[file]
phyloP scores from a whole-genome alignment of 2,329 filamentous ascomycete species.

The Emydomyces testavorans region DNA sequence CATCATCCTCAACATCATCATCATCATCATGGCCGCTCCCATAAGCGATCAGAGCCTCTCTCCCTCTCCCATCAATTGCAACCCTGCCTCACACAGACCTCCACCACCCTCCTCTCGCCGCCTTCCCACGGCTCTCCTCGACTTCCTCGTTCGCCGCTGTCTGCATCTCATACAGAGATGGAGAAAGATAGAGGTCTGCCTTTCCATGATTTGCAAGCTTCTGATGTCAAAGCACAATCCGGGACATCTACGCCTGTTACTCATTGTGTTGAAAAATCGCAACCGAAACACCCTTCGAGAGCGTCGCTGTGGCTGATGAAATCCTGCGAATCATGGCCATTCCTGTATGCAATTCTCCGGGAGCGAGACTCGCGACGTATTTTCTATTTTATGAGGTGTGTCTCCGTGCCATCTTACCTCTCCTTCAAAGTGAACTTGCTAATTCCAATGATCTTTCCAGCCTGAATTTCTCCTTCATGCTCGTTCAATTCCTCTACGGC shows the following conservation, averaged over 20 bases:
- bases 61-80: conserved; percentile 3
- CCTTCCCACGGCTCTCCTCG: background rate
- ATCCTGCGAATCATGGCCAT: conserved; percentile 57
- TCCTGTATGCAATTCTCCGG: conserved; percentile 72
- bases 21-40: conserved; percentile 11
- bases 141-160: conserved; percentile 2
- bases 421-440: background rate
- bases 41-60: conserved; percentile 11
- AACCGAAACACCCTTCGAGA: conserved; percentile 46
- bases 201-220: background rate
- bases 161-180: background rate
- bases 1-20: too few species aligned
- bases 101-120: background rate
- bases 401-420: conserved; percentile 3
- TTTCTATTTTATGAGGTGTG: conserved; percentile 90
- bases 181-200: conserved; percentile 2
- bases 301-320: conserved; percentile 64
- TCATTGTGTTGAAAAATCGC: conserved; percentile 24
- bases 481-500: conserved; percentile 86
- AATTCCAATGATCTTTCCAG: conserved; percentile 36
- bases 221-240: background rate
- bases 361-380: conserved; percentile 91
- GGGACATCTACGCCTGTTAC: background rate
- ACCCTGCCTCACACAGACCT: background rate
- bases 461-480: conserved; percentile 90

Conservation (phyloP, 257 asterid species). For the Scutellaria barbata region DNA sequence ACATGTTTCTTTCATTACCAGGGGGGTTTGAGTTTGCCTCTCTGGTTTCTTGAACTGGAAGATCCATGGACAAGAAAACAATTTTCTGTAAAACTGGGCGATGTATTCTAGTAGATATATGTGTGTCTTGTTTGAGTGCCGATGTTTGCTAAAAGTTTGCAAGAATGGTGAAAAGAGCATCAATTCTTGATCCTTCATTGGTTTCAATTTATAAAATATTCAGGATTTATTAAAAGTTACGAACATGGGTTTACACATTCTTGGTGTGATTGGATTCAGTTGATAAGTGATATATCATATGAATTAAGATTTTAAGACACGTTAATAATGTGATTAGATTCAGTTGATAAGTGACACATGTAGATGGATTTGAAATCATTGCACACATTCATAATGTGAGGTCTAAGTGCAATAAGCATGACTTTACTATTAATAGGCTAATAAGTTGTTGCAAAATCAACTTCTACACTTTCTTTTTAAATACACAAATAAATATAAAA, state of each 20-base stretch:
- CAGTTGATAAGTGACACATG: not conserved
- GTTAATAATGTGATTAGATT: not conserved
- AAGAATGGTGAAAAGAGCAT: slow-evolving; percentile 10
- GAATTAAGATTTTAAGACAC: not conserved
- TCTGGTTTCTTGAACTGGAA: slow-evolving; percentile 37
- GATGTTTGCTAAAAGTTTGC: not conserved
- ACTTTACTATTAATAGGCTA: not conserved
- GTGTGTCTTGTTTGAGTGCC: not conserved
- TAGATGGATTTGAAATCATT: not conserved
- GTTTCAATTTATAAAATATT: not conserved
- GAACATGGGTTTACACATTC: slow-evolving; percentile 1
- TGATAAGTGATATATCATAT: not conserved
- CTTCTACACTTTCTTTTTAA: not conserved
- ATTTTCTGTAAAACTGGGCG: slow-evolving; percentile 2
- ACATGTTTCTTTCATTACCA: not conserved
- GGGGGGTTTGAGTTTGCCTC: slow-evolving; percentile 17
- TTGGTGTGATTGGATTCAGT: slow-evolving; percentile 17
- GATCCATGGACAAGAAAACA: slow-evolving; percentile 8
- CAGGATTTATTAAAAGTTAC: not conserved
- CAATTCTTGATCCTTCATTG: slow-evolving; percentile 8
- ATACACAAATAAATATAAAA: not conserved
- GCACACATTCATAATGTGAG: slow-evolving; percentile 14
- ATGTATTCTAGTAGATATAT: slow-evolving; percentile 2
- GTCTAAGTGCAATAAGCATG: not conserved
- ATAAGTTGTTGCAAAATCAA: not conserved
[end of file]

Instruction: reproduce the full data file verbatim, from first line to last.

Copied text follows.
phyloP scores from a whole-genome alignment of 2,329 filamentous ascomycete species.

The Emydomyces testavorans region DNA sequence CATCATCCTCAACATCATCATCATCATCATGGCCGCTCCCATAAGCGATCAGAGCCTCTCTCCCTCTCCCATCAATTGCAACCCTGCCTCACACAGACCTCCACCACCCTCCTCTCGCCGCCTTCCCACGGCTCTCCTCGACTTCCTCGTTCGCCGCTGTCTGCATCTCATACAGAGATGGAGAAAGATAGAGGTCTGCCTTTCCATGATTTGCAAGCTTCTGATGTCAAAGCACAATCCGGGACATCTACGCCTGTTACTCATTGTGTTGAAAAATCGCAACCGAAACACCCTTCGAGAGCGTCGCTGTGGCTGATGAAATCCTGCGAATCATGGCCATTCCTGTATGCAATTCTCCGGGAGCGAGACTCGCGACGTATTTTCTATTTTATGAGGTGTGTCTCCGTGCCATCTTACCTCTCCTTCAAAGTGAACTTGCTAATTCCAATGATCTTTCCAGCCTGAATTTCTCCTTCATGCTCGTTCAATTCCTCTACGGC shows the following conservation, averaged over 20 bases:
- bases 61-80: conserved; percentile 3
- CCTTCCCACGGCTCTCCTCG: background rate
- ATCCTGCGAATCATGGCCAT: conserved; percentile 57
- TCCTGTATGCAATTCTCCGG: conserved; percentile 72
- bases 21-40: conserved; percentile 11
- bases 141-160: conserved; percentile 2
- bases 421-440: background rate
- bases 41-60: conserved; percentile 11
- AACCGAAACACCCTTCGAGA: conserved; percentile 46
- bases 201-220: background rate
- bases 161-180: background rate
- bases 1-20: too few species aligned
- bases 101-120: background rate
- bases 401-420: conserved; percentile 3
- TTTCTATTTTATGAGGTGTG: conserved; percentile 90
- bases 181-200: conserved; percentile 2
- bases 301-320: conserved; percentile 64
- TCATTGTGTTGAAAAATCGC: conserved; percentile 24
- bases 481-500: conserved; percentile 86
- AATTCCAATGATCTTTCCAG: conserved; percentile 36
- bases 221-240: background rate
- bases 361-380: conserved; percentile 91
- GGGACATCTACGCCTGTTAC: background rate
- ACCCTGCCTCACACAGACCT: background rate
- bases 461-480: conserved; percentile 90

Conservation (phyloP, 257 asterid species). For the Scutellaria barbata region DNA sequence ACATGTTTCTTTCATTACCAGGGGGGTTTGAGTTTGCCTCTCTGGTTTCTTGAACTGGAAGATCCATGGACAAGAAAACAATTTTCTGTAAAACTGGGCGATGTATTCTAGTAGATATATGTGTGTCTTGTTTGAGTGCCGATGTTTGCTAAAAGTTTGCAAGAATGGTGAAAAGAGCATCAATTCTTGATCCTTCATTGGTTTCAATTTATAAAATATTCAGGATTTATTAAAAGTTACGAACATGGGTTTACACATTCTTGGTGTGATTGGATTCAGTTGATAAGTGATATATCATATGAATTAAGATTTTAAGACACGTTAATAATGTGATTAGATTCAGTTGATAAGTGACACATGTAGATGGATTTGAAATCATTGCACACATTCATAATGTGAGGTCTAAGTGCAATAAGCATGACTTTACTATTAATAGGCTAATAAGTTGTTGCAAAATCAACTTCTACACTTTCTTTTTAAATACACAAATAAATATAAAA, state of each 20-base stretch:
- CAGTTGATAAGTGACACATG: not conserved
- GTTAATAATGTGATTAGATT: not conserved
- AAGAATGGTGAAAAGAGCAT: slow-evolving; percentile 10
- GAATTAAGATTTTAAGACAC: not conserved
- TCTGGTTTCTTGAACTGGAA: slow-evolving; percentile 37
- GATGTTTGCTAAAAGTTTGC: not conserved
- ACTTTACTATTAATAGGCTA: not conserved
- GTGTGTCTTGTTTGAGTGCC: not conserved
- TAGATGGATTTGAAATCATT: not conserved
- GTTTCAATTTATAAAATATT: not conserved
- GAACATGGGTTTACACATTC: slow-evolving; percentile 1
- TGATAAGTGATATATCATAT: not conserved
- CTTCTACACTTTCTTTTTAA: not conserved
- ATTTTCTGTAAAACTGGGCG: slow-evolving; percentile 2
- ACATGTTTCTTTCATTACCA: not conserved
- GGGGGGTTTGAGTTTGCCTC: slow-evolving; percentile 17
- TTGGTGTGATTGGATTCAGT: slow-evolving; percentile 17
- GATCCATGGACAAGAAAACA: slow-evolving; percentile 8
- CAGGATTTATTAAAAGTTAC: not conserved
- CAATTCTTGATCCTTCATTG: slow-evolving; percentile 8
- ATACACAAATAAATATAAAA: not conserved
- GCACACATTCATAATGTGAG: slow-evolving; percentile 14
- ATGTATTCTAGTAGATATAT: slow-evolving; percentile 2
- GTCTAAGTGCAATAAGCATG: not conserved
- ATAAGTTGTTGCAAAATCAA: not conserved